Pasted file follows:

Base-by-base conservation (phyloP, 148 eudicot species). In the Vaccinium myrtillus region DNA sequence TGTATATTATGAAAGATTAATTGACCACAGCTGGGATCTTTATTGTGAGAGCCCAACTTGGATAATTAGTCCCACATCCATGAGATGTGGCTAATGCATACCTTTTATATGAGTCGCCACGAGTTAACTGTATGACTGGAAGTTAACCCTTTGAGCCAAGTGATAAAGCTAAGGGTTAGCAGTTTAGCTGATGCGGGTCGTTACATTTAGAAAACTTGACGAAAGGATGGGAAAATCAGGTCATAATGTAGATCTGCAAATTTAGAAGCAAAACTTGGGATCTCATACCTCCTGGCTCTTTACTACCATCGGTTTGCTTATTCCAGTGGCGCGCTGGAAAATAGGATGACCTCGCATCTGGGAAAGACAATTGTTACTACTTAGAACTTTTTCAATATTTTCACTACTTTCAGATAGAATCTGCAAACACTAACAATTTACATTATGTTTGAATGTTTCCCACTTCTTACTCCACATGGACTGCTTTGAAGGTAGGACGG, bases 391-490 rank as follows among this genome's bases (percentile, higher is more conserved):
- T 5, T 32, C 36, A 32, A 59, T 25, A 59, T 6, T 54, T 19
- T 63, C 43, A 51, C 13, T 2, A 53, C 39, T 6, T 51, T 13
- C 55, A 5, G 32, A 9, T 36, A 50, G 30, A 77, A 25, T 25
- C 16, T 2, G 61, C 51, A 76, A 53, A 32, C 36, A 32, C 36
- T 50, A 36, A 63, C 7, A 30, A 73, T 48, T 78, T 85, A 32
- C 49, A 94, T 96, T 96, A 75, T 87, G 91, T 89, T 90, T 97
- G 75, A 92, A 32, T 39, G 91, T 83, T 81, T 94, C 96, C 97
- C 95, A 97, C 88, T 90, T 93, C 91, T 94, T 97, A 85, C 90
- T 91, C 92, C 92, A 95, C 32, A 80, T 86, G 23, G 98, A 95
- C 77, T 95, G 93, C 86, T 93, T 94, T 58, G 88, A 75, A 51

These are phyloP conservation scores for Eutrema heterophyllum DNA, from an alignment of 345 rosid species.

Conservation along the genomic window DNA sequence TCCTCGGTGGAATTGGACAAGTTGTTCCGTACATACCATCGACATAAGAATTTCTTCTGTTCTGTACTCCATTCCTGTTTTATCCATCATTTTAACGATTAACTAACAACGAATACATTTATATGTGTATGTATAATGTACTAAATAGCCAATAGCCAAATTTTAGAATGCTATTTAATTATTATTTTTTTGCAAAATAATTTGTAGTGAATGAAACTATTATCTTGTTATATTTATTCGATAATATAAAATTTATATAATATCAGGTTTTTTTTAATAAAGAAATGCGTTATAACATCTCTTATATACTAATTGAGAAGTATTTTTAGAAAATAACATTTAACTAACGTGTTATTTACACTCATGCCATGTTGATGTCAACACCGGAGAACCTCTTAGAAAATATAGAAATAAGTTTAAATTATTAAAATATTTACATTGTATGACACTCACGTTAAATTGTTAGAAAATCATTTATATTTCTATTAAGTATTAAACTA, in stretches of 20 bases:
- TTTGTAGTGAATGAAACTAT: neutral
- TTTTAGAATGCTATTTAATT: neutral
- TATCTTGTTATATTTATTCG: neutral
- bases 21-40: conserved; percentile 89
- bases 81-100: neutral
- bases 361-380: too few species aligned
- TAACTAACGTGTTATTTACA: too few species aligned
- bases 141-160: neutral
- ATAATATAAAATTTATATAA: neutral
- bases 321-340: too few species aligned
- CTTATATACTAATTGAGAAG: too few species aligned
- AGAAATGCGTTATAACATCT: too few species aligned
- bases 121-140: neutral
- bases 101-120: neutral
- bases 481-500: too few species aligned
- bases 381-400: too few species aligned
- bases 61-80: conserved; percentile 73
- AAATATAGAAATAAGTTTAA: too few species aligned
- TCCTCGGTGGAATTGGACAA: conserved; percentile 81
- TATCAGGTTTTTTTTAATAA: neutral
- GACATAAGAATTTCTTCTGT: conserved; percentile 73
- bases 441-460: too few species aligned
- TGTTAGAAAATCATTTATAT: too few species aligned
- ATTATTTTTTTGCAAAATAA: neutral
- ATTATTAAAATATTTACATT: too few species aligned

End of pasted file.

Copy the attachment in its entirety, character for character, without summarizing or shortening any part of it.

Base-by-base conservation (phyloP, 148 eudicot species). In the Vaccinium myrtillus region DNA sequence TGTATATTATGAAAGATTAATTGACCACAGCTGGGATCTTTATTGTGAGAGCCCAACTTGGATAATTAGTCCCACATCCATGAGATGTGGCTAATGCATACCTTTTATATGAGTCGCCACGAGTTAACTGTATGACTGGAAGTTAACCCTTTGAGCCAAGTGATAAAGCTAAGGGTTAGCAGTTTAGCTGATGCGGGTCGTTACATTTAGAAAACTTGACGAAAGGATGGGAAAATCAGGTCATAATGTAGATCTGCAAATTTAGAAGCAAAACTTGGGATCTCATACCTCCTGGCTCTTTACTACCATCGGTTTGCTTATTCCAGTGGCGCGCTGGAAAATAGGATGACCTCGCATCTGGGAAAGACAATTGTTACTACTTAGAACTTTTTCAATATTTTCACTACTTTCAGATAGAATCTGCAAACACTAACAATTTACATTATGTTTGAATGTTTCCCACTTCTTACTCCACATGGACTGCTTTGAAGGTAGGACGG, bases 391-490 rank as follows among this genome's bases (percentile, higher is more conserved):
- T 5, T 32, C 36, A 32, A 59, T 25, A 59, T 6, T 54, T 19
- T 63, C 43, A 51, C 13, T 2, A 53, C 39, T 6, T 51, T 13
- C 55, A 5, G 32, A 9, T 36, A 50, G 30, A 77, A 25, T 25
- C 16, T 2, G 61, C 51, A 76, A 53, A 32, C 36, A 32, C 36
- T 50, A 36, A 63, C 7, A 30, A 73, T 48, T 78, T 85, A 32
- C 49, A 94, T 96, T 96, A 75, T 87, G 91, T 89, T 90, T 97
- G 75, A 92, A 32, T 39, G 91, T 83, T 81, T 94, C 96, C 97
- C 95, A 97, C 88, T 90, T 93, C 91, T 94, T 97, A 85, C 90
- T 91, C 92, C 92, A 95, C 32, A 80, T 86, G 23, G 98, A 95
- C 77, T 95, G 93, C 86, T 93, T 94, T 58, G 88, A 75, A 51

These are phyloP conservation scores for Eutrema heterophyllum DNA, from an alignment of 345 rosid species.

Conservation along the genomic window DNA sequence TCCTCGGTGGAATTGGACAAGTTGTTCCGTACATACCATCGACATAAGAATTTCTTCTGTTCTGTACTCCATTCCTGTTTTATCCATCATTTTAACGATTAACTAACAACGAATACATTTATATGTGTATGTATAATGTACTAAATAGCCAATAGCCAAATTTTAGAATGCTATTTAATTATTATTTTTTTGCAAAATAATTTGTAGTGAATGAAACTATTATCTTGTTATATTTATTCGATAATATAAAATTTATATAATATCAGGTTTTTTTTAATAAAGAAATGCGTTATAACATCTCTTATATACTAATTGAGAAGTATTTTTAGAAAATAACATTTAACTAACGTGTTATTTACACTCATGCCATGTTGATGTCAACACCGGAGAACCTCTTAGAAAATATAGAAATAAGTTTAAATTATTAAAATATTTACATTGTATGACACTCACGTTAAATTGTTAGAAAATCATTTATATTTCTATTAAGTATTAAACTA, in stretches of 20 bases:
- TTTGTAGTGAATGAAACTAT: neutral
- TTTTAGAATGCTATTTAATT: neutral
- TATCTTGTTATATTTATTCG: neutral
- bases 21-40: conserved; percentile 89
- bases 81-100: neutral
- bases 361-380: too few species aligned
- TAACTAACGTGTTATTTACA: too few species aligned
- bases 141-160: neutral
- ATAATATAAAATTTATATAA: neutral
- bases 321-340: too few species aligned
- CTTATATACTAATTGAGAAG: too few species aligned
- AGAAATGCGTTATAACATCT: too few species aligned
- bases 121-140: neutral
- bases 101-120: neutral
- bases 481-500: too few species aligned
- bases 381-400: too few species aligned
- bases 61-80: conserved; percentile 73
- AAATATAGAAATAAGTTTAA: too few species aligned
- TCCTCGGTGGAATTGGACAA: conserved; percentile 81
- TATCAGGTTTTTTTTAATAA: neutral
- GACATAAGAATTTCTTCTGT: conserved; percentile 73
- bases 441-460: too few species aligned
- TGTTAGAAAATCATTTATAT: too few species aligned
- ATTATTTTTTTGCAAAATAA: neutral
- ATTATTAAAATATTTACATT: too few species aligned